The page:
A dozen homes torn apart by earth movement on Southern California’s Palos Verdes Peninsula during the weekend are likely to fall into an adjacent canyon, an official said.

The homes in the Los Angeles County city of Rolling Hills Estates were hastily evacuated by firefighters on Saturday when cracks began appearing in structures and the ground.

Walls and roofs began to fail as the land continued to slide, the county Fire Department showed in video released on social media.

Significant land movement overnight completely destroyed the homes, Janice Hahn, chair of the Los Angeles County Board of Supervisors, said in a social media post Sunday.

“To think that these homes were intact, you know, yesterday afternoon, and today you can hear the creaking, the cracking, the crumbling,” Hahn told a news conference Sunday. “They’re going to fall.”

The city was collaborating with county agencies and the Red Cross to support displaced residents, Mayor Britt Huff said in a statement.

Officials did not know yet what caused the earth movement, said Pete Goodrich, a Rolling Hills Estates building official.

Damaging landslides have occurred previously on the Palos Verdes Peninsula, which rises high above the Pacific on the county’s south coast and offers residents spectacular views of the ocean and greater Los Angeles.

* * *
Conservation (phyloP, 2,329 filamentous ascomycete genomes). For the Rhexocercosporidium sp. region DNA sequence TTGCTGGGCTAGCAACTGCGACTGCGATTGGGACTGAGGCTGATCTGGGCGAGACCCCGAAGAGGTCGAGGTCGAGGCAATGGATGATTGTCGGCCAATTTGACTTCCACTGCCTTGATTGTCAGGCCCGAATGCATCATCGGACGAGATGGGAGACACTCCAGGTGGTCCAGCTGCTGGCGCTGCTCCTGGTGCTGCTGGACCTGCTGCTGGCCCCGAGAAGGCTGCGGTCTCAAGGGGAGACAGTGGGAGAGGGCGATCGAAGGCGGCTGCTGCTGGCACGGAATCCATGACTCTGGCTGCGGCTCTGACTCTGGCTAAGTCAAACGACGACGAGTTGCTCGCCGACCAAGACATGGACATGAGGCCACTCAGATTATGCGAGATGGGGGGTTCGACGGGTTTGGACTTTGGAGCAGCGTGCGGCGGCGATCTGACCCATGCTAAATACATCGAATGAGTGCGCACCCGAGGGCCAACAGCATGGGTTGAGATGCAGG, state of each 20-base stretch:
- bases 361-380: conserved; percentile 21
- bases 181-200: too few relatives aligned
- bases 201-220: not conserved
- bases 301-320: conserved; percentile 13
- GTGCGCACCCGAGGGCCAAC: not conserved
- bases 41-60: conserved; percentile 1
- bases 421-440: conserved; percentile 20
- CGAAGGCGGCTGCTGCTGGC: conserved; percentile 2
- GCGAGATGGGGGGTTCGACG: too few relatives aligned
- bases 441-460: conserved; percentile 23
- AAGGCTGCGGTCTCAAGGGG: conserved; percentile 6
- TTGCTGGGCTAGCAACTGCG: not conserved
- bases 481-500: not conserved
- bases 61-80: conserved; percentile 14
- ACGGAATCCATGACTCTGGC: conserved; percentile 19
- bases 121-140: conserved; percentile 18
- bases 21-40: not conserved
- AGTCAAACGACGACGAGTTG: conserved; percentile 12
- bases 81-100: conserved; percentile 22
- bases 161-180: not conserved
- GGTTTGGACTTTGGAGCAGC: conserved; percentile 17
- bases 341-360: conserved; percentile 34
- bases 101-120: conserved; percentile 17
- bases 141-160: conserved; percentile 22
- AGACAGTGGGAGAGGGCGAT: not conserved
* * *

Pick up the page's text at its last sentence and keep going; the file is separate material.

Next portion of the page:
A landslide that began in 1956 destroyed 140 homes in the Portuguese Bend area of the city of Rancho Palos Verdes, and earth continues to move there. The slide coincided with construction of a road through the area, which is atop an ancient landslide.

Among other notable earth movements on the peninsula, a 2011 slide severed the blufftop ocean road near White Point in the San Pedro section of Los Angeles several months after engineers began noticing cracks and fenced off the area for study.

Southern California’s complex landscapes contribute to landslides, according to an overview by the U.S. Geological Survey in conjunction with the California Geological Survey.

Some of the many potential factors include steep slopes caused by tectonic deformation, uplifted geologically young sediment that has yet to harden, old rocks sheared by tectonic motion, and water percolating down into the earth after heavy rains, the report says.

Human-induced landslide factors include construction without proper grading of slopes, alteration of drainage patterns and disturbances of old landslides.